Corporate Banner
Satellite Banner
Metabolomics & Lipidomics
Scientific Community
Become a Member | Sign in
Home>News>This Article

Causes of Disease Can Be Revealed By Metabolic Fingerprinting, According to 'Metabolome-Wide' Study

Published: Monday, April 21, 2008
Last Updated: Monday, April 21, 2008
Bookmark and Share
Your metabolic 'fingerprint' can reveal much about the possible causes of major diseases, according to the study published in the journal Nature.

Your metabolic 'fingerprint' can reveal much about the possible causes of major diseases, according to the first 'metabolome-wide' association study ever carried out, published in the journal Nature.

The study provides new insights into the possible causes of high blood pressure, a leading cause of heart disease and stroke, by analyzing the metabolic fingerprints of 4,630 adults in the UK, USA, China and Japan, from their urine samples.

Metabolic fingerprinting looks at the relative levels of many different metabolites, which are the products of metabolism, in a person's blood or urine. Metabolites act as markers which can reveal a lot about how diet and lifestyle contribute to risks for certain diseases.

The research shows that adults in the UK and USA, which have similar incidences of high blood pressure and cardiovascular problems, have similar metabolic fingerprints, reflecting similar lifestyles in spite of their geographical distance from one another.

In contrast, although adults in Japan and China have similar genetic profiles, they have very different metabolic fingerprints from one another and from adults in the UK and USA, and also have major differences in the incidence of many diseases.

Japanese people living in the USA have metabolic fingerprints that resemble other people in the USA, and dissimilar fingerprints to their counterparts living in Japan. This shows that lifestyle is a dominant feature in determining metabolism.

Professor Jeremy Nicholson, one of the authors of the research from the Department of Biomolecular Medicine at Imperial College London, said:

"Our research illustrates how metabolome-wide association studies can give us important clues as to the causes of major health problems such as high blood pressure. Metabolic profiling can tell us how specific aspects of a person's diet and how much they drink are contributing to their risks for certain diseases, and these are things which we can't investigate by looking at a person's DNA. What is really important is that we can test out our new hypotheses directly, in a way that is not easy with genetic biomarkers".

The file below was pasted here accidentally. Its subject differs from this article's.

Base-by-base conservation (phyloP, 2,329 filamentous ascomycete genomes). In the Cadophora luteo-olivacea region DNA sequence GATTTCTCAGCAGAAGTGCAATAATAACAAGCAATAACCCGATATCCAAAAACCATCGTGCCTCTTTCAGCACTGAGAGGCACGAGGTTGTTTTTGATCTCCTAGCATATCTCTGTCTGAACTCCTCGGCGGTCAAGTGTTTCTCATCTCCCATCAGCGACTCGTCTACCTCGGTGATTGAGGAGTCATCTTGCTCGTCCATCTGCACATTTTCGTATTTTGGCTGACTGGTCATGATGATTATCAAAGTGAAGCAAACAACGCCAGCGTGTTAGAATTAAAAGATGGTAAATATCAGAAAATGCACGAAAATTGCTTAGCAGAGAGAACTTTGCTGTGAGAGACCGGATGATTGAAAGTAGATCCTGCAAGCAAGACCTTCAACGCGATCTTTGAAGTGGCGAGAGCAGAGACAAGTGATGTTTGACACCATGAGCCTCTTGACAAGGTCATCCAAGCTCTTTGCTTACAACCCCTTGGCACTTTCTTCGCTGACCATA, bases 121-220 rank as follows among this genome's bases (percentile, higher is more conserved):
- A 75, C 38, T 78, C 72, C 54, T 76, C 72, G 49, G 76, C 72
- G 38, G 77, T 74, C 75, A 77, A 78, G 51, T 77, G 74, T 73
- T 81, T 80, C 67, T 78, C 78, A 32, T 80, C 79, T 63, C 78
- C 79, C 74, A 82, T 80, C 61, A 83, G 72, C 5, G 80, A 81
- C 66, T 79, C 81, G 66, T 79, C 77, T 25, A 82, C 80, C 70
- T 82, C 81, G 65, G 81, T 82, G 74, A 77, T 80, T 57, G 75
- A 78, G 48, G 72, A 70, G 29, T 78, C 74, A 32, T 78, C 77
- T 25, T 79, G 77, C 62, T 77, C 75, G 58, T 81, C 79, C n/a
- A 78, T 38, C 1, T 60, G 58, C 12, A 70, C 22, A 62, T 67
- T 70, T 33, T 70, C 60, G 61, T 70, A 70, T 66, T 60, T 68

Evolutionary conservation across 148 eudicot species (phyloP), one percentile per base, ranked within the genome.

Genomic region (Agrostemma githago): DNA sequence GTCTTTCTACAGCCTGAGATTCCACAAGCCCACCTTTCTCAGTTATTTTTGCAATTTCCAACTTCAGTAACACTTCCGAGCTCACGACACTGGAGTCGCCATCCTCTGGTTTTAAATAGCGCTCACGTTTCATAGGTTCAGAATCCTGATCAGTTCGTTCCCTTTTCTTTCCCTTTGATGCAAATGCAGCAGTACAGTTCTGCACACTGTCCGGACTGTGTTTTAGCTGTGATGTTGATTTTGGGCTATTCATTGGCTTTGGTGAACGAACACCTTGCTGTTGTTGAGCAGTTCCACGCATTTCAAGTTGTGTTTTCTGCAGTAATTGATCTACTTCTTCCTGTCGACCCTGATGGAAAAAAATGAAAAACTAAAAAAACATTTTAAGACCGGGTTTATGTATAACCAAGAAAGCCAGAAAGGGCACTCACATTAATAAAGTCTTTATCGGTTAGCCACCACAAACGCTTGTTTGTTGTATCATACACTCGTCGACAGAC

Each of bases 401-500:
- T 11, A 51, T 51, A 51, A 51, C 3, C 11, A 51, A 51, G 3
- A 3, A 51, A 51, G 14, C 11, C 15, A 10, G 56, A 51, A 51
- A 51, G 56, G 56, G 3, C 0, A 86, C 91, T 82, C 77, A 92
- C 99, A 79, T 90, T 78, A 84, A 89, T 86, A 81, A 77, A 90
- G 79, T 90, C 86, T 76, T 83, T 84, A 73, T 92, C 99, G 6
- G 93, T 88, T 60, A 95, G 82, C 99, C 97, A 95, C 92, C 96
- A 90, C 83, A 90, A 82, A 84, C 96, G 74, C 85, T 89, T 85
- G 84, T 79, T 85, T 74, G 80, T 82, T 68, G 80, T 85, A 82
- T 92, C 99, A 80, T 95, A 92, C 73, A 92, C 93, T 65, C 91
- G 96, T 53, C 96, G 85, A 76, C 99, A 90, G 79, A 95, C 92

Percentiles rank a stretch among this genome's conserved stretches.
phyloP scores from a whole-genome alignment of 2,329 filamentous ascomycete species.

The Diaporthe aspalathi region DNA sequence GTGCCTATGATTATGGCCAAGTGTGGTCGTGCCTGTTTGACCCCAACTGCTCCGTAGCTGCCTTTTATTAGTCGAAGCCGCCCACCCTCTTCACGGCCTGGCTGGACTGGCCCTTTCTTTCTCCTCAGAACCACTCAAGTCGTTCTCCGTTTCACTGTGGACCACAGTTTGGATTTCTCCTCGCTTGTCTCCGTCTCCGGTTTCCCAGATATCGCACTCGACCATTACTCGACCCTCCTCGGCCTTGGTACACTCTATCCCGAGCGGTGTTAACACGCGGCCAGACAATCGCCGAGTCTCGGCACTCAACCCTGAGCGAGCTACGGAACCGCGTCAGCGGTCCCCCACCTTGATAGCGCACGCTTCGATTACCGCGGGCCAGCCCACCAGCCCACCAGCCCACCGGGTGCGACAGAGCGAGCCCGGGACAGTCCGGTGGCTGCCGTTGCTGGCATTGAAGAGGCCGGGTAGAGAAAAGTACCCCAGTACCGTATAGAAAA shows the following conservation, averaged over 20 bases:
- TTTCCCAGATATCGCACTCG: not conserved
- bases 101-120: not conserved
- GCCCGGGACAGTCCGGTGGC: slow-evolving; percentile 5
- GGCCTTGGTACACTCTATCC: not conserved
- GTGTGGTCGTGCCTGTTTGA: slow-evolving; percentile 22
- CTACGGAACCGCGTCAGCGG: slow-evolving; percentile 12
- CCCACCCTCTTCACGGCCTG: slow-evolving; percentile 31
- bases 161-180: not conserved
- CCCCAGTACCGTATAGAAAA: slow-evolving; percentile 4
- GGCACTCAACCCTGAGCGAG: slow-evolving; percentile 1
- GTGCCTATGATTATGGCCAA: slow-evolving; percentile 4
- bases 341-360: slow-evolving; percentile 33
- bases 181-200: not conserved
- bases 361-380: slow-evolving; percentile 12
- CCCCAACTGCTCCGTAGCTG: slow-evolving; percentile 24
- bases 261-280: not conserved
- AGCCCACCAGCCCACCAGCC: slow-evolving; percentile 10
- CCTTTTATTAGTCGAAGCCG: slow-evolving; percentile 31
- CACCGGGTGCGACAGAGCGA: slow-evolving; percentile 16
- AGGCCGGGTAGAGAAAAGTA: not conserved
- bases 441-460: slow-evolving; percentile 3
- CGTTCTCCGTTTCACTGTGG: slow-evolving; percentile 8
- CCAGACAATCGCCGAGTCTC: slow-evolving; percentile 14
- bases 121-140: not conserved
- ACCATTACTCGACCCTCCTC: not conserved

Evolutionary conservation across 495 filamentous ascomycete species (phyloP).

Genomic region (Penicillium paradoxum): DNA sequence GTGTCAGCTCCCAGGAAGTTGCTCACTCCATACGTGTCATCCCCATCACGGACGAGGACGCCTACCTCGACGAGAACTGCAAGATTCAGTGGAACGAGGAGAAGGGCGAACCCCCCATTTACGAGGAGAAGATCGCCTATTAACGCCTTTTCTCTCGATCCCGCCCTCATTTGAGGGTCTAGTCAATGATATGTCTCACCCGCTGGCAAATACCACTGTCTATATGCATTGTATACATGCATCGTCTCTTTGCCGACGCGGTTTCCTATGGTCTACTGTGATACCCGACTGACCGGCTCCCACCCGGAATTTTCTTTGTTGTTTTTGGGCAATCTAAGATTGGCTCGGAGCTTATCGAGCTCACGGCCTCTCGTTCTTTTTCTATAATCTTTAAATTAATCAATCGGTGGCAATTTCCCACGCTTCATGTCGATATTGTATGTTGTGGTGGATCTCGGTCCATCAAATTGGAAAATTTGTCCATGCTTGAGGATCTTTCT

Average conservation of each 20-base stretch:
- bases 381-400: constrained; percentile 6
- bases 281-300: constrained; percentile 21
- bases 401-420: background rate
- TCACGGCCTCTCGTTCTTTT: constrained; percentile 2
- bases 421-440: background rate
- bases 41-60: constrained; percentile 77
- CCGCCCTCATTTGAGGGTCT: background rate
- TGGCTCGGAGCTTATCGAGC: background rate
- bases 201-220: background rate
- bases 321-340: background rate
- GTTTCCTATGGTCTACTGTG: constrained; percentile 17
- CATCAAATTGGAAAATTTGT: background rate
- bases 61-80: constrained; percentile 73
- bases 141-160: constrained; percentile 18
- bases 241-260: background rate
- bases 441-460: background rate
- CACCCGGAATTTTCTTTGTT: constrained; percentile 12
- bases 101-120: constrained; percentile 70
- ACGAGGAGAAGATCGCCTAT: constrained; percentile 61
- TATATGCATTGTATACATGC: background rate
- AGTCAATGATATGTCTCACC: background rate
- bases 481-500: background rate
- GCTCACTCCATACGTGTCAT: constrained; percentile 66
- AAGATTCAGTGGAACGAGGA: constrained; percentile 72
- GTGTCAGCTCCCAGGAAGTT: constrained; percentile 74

Professor Paul Elliott, a co-author of the research from the Department of Epidemiology and Public Health at Imperial College, added: "The flip-side of this is that whereas a person can't alter their DNA, they can change their metabolic profile by changing their diet and lifestyle.

This means that as we figure out where the problems lie, we should also be able to show people ways to reduce their risk of certain diseases."

The new study reveals that people with increased levels of the amino acid alanine, which is found in many foods but which is particularly high in animal protein, have higher blood pressure and also increased energy intake, levels of dietary cholesterol, and body mass index.

People with increased levels of the metabolite formate have lower blood pressure and increased energy intake. Formate arises from the action of microbes in the gut or as a product of metabolism in the body. Increased levels of hippurate, a by-product of metabolism by microbes in the gut, are found in people with lower blood pressure, lower levels of alcohol intake, and higher levels of dietary fibre.

Further Information
Access to this exclusive content is for Technology Networks Premium members only.

Join Technology Networks Premium for free access to:

  • Exclusive articles
  • Presentations from international conferences
  • Over 2,800+ scientific posters on ePosters
  • More than 4,000+ scientific videos on LabTube
  • 35 community eNewsletters

Sign In

Forgotten your details? Click Here
If you are not a member you can join here

*Please note: By logging into you agree to accept the use of cookies. To find out more about the cookies we use and how to delete them, see our privacy policy.

Related Content

Urine Profiles Provide Clues To How Obesity Causes Disease
Scientists have identified chemical markers in urine associated with body mass, providing insights into how obesity causes disease.
Thursday, April 30, 2015
Light-activated Drug Could Reduce Side Effects of Diabetes Medication
Scientists have created a drug for type 2 diabetes that is switched on by blue light, which they hope will improve treatment of the disease.
Thursday, October 16, 2014
Metabolic 'Fingerprinting' of Tumours Could Help Bowel Cancer Patients
New research makes it possible to see how advanced a bowel cancer is by looking at its metabolic 'fingerprint.'